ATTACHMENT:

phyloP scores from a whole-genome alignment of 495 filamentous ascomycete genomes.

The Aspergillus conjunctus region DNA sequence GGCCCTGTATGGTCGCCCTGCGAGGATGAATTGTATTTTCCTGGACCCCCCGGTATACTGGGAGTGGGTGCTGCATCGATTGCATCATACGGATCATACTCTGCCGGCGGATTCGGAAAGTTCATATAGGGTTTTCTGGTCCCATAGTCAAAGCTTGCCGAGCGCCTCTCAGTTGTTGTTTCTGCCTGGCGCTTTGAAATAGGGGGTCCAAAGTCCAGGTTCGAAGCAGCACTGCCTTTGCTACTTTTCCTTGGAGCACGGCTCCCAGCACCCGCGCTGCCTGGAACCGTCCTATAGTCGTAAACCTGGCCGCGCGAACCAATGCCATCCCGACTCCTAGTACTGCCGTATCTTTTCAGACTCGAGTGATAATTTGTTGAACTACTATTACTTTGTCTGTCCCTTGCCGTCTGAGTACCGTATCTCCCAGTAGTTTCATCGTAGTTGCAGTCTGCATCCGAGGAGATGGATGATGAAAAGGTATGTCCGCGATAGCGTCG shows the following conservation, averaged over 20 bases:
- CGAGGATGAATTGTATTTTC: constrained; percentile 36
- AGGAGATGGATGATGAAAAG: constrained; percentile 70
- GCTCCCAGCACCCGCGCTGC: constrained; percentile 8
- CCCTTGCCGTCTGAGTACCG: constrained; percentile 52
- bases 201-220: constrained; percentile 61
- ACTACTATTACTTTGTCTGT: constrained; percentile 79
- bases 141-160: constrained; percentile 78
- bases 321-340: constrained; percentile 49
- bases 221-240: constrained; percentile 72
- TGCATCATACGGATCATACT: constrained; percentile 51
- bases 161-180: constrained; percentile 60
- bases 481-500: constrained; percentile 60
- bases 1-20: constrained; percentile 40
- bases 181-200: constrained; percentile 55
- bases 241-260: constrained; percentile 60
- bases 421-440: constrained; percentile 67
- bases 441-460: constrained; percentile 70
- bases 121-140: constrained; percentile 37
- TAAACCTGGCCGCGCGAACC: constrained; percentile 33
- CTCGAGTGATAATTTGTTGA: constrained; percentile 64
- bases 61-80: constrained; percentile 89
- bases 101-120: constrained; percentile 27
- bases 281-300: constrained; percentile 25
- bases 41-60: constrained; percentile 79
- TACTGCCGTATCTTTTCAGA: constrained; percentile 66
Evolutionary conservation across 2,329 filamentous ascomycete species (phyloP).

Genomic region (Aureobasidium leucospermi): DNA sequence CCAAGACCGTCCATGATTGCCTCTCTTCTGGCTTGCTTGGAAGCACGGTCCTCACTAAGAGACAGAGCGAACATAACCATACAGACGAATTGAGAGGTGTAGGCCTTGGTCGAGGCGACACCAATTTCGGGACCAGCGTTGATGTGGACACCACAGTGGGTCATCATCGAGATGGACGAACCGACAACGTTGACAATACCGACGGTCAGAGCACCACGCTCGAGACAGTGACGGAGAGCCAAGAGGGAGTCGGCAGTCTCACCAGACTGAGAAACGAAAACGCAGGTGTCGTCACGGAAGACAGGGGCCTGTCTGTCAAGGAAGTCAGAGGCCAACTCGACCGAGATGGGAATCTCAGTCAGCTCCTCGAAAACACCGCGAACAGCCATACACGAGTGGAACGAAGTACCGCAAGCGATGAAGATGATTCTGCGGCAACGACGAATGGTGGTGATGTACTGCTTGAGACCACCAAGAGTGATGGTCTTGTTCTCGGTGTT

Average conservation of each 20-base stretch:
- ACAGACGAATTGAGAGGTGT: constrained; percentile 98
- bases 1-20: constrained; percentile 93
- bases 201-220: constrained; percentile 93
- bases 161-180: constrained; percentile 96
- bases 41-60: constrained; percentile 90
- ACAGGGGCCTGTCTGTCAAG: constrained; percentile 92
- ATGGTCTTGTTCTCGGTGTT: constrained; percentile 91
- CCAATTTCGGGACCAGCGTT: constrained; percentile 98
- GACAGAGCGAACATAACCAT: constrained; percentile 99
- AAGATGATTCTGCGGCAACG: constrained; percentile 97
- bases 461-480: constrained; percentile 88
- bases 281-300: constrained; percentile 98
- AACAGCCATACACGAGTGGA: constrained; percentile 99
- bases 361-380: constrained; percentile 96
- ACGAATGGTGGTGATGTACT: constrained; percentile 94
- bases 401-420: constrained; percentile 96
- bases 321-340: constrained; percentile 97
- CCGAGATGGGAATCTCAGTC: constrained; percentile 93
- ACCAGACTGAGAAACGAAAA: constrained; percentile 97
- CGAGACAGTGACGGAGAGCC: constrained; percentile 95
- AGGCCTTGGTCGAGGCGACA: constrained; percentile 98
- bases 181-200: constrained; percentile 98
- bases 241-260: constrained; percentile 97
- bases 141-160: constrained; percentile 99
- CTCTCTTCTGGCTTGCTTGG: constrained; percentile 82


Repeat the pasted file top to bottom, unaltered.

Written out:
phyloP scores from a whole-genome alignment of 495 filamentous ascomycete genomes.

The Aspergillus conjunctus region DNA sequence GGCCCTGTATGGTCGCCCTGCGAGGATGAATTGTATTTTCCTGGACCCCCCGGTATACTGGGAGTGGGTGCTGCATCGATTGCATCATACGGATCATACTCTGCCGGCGGATTCGGAAAGTTCATATAGGGTTTTCTGGTCCCATAGTCAAAGCTTGCCGAGCGCCTCTCAGTTGTTGTTTCTGCCTGGCGCTTTGAAATAGGGGGTCCAAAGTCCAGGTTCGAAGCAGCACTGCCTTTGCTACTTTTCCTTGGAGCACGGCTCCCAGCACCCGCGCTGCCTGGAACCGTCCTATAGTCGTAAACCTGGCCGCGCGAACCAATGCCATCCCGACTCCTAGTACTGCCGTATCTTTTCAGACTCGAGTGATAATTTGTTGAACTACTATTACTTTGTCTGTCCCTTGCCGTCTGAGTACCGTATCTCCCAGTAGTTTCATCGTAGTTGCAGTCTGCATCCGAGGAGATGGATGATGAAAAGGTATGTCCGCGATAGCGTCG shows the following conservation, averaged over 20 bases:
- CGAGGATGAATTGTATTTTC: constrained; percentile 36
- AGGAGATGGATGATGAAAAG: constrained; percentile 70
- GCTCCCAGCACCCGCGCTGC: constrained; percentile 8
- CCCTTGCCGTCTGAGTACCG: constrained; percentile 52
- bases 201-220: constrained; percentile 61
- ACTACTATTACTTTGTCTGT: constrained; percentile 79
- bases 141-160: constrained; percentile 78
- bases 321-340: constrained; percentile 49
- bases 221-240: constrained; percentile 72
- TGCATCATACGGATCATACT: constrained; percentile 51
- bases 161-180: constrained; percentile 60
- bases 481-500: constrained; percentile 60
- bases 1-20: constrained; percentile 40
- bases 181-200: constrained; percentile 55
- bases 241-260: constrained; percentile 60
- bases 421-440: constrained; percentile 67
- bases 441-460: constrained; percentile 70
- bases 121-140: constrained; percentile 37
- TAAACCTGGCCGCGCGAACC: constrained; percentile 33
- CTCGAGTGATAATTTGTTGA: constrained; percentile 64
- bases 61-80: constrained; percentile 89
- bases 101-120: constrained; percentile 27
- bases 281-300: constrained; percentile 25
- bases 41-60: constrained; percentile 79
- TACTGCCGTATCTTTTCAGA: constrained; percentile 66
Evolutionary conservation across 2,329 filamentous ascomycete species (phyloP).

Genomic region (Aureobasidium leucospermi): DNA sequence CCAAGACCGTCCATGATTGCCTCTCTTCTGGCTTGCTTGGAAGCACGGTCCTCACTAAGAGACAGAGCGAACATAACCATACAGACGAATTGAGAGGTGTAGGCCTTGGTCGAGGCGACACCAATTTCGGGACCAGCGTTGATGTGGACACCACAGTGGGTCATCATCGAGATGGACGAACCGACAACGTTGACAATACCGACGGTCAGAGCACCACGCTCGAGACAGTGACGGAGAGCCAAGAGGGAGTCGGCAGTCTCACCAGACTGAGAAACGAAAACGCAGGTGTCGTCACGGAAGACAGGGGCCTGTCTGTCAAGGAAGTCAGAGGCCAACTCGACCGAGATGGGAATCTCAGTCAGCTCCTCGAAAACACCGCGAACAGCCATACACGAGTGGAACGAAGTACCGCAAGCGATGAAGATGATTCTGCGGCAACGACGAATGGTGGTGATGTACTGCTTGAGACCACCAAGAGTGATGGTCTTGTTCTCGGTGTT

Average conservation of each 20-base stretch:
- ACAGACGAATTGAGAGGTGT: constrained; percentile 98
- bases 1-20: constrained; percentile 93
- bases 201-220: constrained; percentile 93
- bases 161-180: constrained; percentile 96
- bases 41-60: constrained; percentile 90
- ACAGGGGCCTGTCTGTCAAG: constrained; percentile 92
- ATGGTCTTGTTCTCGGTGTT: constrained; percentile 91
- CCAATTTCGGGACCAGCGTT: constrained; percentile 98
- GACAGAGCGAACATAACCAT: constrained; percentile 99
- AAGATGATTCTGCGGCAACG: constrained; percentile 97
- bases 461-480: constrained; percentile 88
- bases 281-300: constrained; percentile 98
- AACAGCCATACACGAGTGGA: constrained; percentile 99
- bases 361-380: constrained; percentile 96
- ACGAATGGTGGTGATGTACT: constrained; percentile 94
- bases 401-420: constrained; percentile 96
- bases 321-340: constrained; percentile 97
- CCGAGATGGGAATCTCAGTC: constrained; percentile 93
- ACCAGACTGAGAAACGAAAA: constrained; percentile 97
- CGAGACAGTGACGGAGAGCC: constrained; percentile 95
- AGGCCTTGGTCGAGGCGACA: constrained; percentile 98
- bases 181-200: constrained; percentile 98
- bases 241-260: constrained; percentile 97
- bases 141-160: constrained; percentile 99
- CTCTCTTCTGGCTTGCTTGG: constrained; percentile 82